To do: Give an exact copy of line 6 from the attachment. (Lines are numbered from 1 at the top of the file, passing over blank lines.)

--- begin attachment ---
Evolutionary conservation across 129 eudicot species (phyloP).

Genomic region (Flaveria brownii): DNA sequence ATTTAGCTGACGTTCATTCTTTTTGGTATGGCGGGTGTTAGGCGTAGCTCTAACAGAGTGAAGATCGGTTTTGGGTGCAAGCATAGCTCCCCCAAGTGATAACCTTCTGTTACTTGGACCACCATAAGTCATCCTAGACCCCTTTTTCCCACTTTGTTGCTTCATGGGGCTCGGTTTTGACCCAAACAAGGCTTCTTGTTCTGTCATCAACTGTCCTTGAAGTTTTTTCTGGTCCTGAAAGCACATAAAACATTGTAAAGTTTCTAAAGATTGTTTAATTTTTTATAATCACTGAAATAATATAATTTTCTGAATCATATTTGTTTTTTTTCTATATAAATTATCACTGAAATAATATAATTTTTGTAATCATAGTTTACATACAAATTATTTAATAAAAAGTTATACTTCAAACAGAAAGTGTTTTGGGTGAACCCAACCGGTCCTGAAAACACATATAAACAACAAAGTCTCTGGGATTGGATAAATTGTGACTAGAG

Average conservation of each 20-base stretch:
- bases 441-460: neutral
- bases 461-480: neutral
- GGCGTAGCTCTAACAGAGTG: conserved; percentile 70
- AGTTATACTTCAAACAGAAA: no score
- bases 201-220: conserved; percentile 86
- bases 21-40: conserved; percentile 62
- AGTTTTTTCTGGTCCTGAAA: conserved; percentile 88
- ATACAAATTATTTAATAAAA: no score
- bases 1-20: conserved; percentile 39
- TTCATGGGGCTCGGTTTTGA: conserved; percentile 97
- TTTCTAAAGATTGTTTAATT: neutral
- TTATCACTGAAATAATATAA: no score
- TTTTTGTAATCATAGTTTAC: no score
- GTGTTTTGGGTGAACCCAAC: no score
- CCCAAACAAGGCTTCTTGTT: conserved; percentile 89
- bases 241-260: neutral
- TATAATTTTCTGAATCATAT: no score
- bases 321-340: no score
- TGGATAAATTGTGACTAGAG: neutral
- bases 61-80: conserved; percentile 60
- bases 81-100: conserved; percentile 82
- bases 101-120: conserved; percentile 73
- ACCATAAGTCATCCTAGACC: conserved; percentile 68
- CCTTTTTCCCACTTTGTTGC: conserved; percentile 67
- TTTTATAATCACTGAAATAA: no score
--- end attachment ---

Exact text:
- GGCGTAGCTCTAACAGAGTG: conserved; percentile 70